Please ensure Javascript is enabled for purposes of website accessibility Meet the GODO Telescopes: TEC 140FL 5.5” Refractor - Lowell Observatory

Meet the GODO Telescopes: TEC 140FL 5.5” Refractor

Each of the Giovale Open Deck Observatory’s six state-of-the-art telescopes were hand-selected to provide a breathtaking stargazing experience that is unrivaled by any other public observatory in the continental United States. In this blog series, we’ll be taking a deep dive into what makes each of the GODO telescopes the best of their kind.



TEC 140FL 5.5” Refractor Specs
Manufacturer TEC (Telescope Engineering Company)
Model APO140FL (fluorite triplet lens)
Aperture 140 mm (5.5 in)
Focal Length 980 mm
Focal Ratio  f/7
Mount Astro-Physics 1100 GTO



Meet the GODO Telescopes: TEC 140FL 5.5” Refractor

Written in collaboration with Claire Gibson, Lowell Observatory Educator


Small In Size, Big On Views


The TEC in action. | Nate Nise


Despite being the smallest of the GODO telescopes, the 5.5” TEC Wide-Field Refractor packs a serious punch! The telescope was custom-built for Lowell Observatory by the Telescope Engineering Company (TEC), which operates out of West Pleasant View, Colorado. 


Lowell’s TEC telescope features a triplet apochromatic lens, meaning that it has three lenses spaced apart with oil. The center lens is unique in that it is made out of a crystal called calcium fluoride (CaF2), also known as fluorite. TEC’s fluorite is grown in a lab to ensure purity of the crystal for use in optics. In contrast to optical glass, synthetic fluorite is absolutely homogeneous and does not contain any bubbles.


Triplet lenses like that of the TEC bring the primary colors red, yellow, and blue into a sharper focus, allowing viewers to see sharp and accurate coloring of stars in the night sky. Combined with its 3” eyepiece, the TEC transforms into the perfect wide field instrument, allowing viewers to see uninterrupted views of large star clusters and galaxies. 


The 5.5” TEC also features a  FTF#3545 Feather Touch Focuser, which represents a collaboration between TEC and Starlight Instruments. The telescope’s 1100 GTO mount was created by a company called Astro-Physics



How We Use It

The Moon, shot through the TEC. | Juan Alaniz


“Here at Lowell, we like to point the TEC at bright objects that offer an abundance of detail. When the Moon is up, the TEC is unrivalled for viewing the mazes of craters and maria (large, dark, basaltic plains on the lunar surface). We also look at star clusters or binary star systems with the TEC telescope. Because of the triplet fluorite lens function, stars appear sharp and true to natural color, allowing observers to see some of the clearest views of the star in the night sky. The TEC telescope is lightweight, making it ideal for swift movement. Truly, the TEC telescope is one of the most versatile telescopes at the Giovale Open Deck Observatory and is certainly a staff favorite!”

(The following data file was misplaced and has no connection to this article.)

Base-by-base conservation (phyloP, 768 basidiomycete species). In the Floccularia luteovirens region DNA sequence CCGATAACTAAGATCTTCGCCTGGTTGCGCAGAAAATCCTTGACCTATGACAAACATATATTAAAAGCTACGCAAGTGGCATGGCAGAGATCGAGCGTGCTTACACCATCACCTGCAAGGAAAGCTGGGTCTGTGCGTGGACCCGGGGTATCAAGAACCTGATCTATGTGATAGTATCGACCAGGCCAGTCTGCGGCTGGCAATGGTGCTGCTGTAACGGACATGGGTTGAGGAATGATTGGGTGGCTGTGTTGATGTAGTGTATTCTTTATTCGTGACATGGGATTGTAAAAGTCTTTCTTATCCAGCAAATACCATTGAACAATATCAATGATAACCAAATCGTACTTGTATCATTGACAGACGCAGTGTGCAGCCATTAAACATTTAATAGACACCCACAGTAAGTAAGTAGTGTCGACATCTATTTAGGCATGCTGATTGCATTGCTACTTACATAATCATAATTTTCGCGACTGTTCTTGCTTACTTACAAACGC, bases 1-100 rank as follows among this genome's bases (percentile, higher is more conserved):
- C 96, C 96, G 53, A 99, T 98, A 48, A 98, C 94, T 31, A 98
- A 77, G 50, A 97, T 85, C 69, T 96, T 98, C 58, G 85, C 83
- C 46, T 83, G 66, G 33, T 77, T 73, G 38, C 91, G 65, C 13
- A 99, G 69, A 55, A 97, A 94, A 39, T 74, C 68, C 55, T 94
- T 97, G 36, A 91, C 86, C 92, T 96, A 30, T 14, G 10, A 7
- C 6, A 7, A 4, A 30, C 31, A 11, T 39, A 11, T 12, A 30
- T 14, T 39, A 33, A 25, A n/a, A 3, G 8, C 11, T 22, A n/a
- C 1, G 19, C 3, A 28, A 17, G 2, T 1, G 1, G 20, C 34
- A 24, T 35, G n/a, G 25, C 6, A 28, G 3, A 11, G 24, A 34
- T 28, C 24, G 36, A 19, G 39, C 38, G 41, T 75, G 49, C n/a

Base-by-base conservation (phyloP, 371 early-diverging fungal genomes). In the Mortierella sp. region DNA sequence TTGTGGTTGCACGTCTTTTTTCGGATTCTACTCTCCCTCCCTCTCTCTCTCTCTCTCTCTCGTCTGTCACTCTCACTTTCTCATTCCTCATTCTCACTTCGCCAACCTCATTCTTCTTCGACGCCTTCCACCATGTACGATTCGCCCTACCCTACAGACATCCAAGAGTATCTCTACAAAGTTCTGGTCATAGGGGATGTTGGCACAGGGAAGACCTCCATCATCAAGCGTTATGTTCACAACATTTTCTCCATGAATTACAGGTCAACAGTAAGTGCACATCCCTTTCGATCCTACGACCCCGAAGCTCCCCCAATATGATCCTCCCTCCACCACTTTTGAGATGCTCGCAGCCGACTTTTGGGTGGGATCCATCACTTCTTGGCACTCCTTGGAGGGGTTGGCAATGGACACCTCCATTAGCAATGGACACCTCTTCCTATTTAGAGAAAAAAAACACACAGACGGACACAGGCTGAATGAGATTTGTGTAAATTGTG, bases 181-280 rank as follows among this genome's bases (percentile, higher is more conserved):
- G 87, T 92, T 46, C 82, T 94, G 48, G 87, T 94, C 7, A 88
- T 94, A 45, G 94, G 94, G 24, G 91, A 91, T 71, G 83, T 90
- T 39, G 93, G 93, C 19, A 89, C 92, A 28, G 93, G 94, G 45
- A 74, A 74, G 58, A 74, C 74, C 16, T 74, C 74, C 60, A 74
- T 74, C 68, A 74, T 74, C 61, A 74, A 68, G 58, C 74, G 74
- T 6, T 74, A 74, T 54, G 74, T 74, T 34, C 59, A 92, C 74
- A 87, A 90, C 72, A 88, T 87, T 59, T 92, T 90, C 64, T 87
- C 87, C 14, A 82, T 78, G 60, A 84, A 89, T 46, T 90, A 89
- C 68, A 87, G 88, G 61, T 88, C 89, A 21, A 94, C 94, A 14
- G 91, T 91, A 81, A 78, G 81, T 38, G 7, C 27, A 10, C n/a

— Claire




About the Manufacturer


A seal featuring the TEC logo.


TEC began in 1994 as a distributor of optics for several companies in Eastern Europe, including the Maksutov Telescopes in Kiev, Ukraine. The company was successful and began to install similar optical systems in other parts of the world, specifically in the United States. Seven 1-meter telescopes were installed on Mt. Wilson, creating a multi-array interferometer to search for exoplanets around the closest stars to the Solar System. 


Eventually, TEC decided to work in their own production of telescopes and optics. In 1998, the production of optics started in Golden, Colorado. In 2002, TEC began manufacturing small refracting telescopes for the market, including APO140 F7 ED oiled triplet telescopes similar to Lowell’s 5.5” refractor. 


When asked what makes TEC different from other telescope manufacturing companies, TEC President Yuri Petrunin stated that they are a small company that feels very much like a family, and that they provide a unique selection of telescopes built with the best materials available. Though fluorite is one of the most expensive materials for lens-making, it has the ideal properties for making high quality telescopes. “We have a relatively large range of apochromatic telescopes: 140 F7, 160 F7, 180 F7, 200 F8, 250 F8.8, 300 F10,” he says. “And by the way, they are all Fluorites.” 


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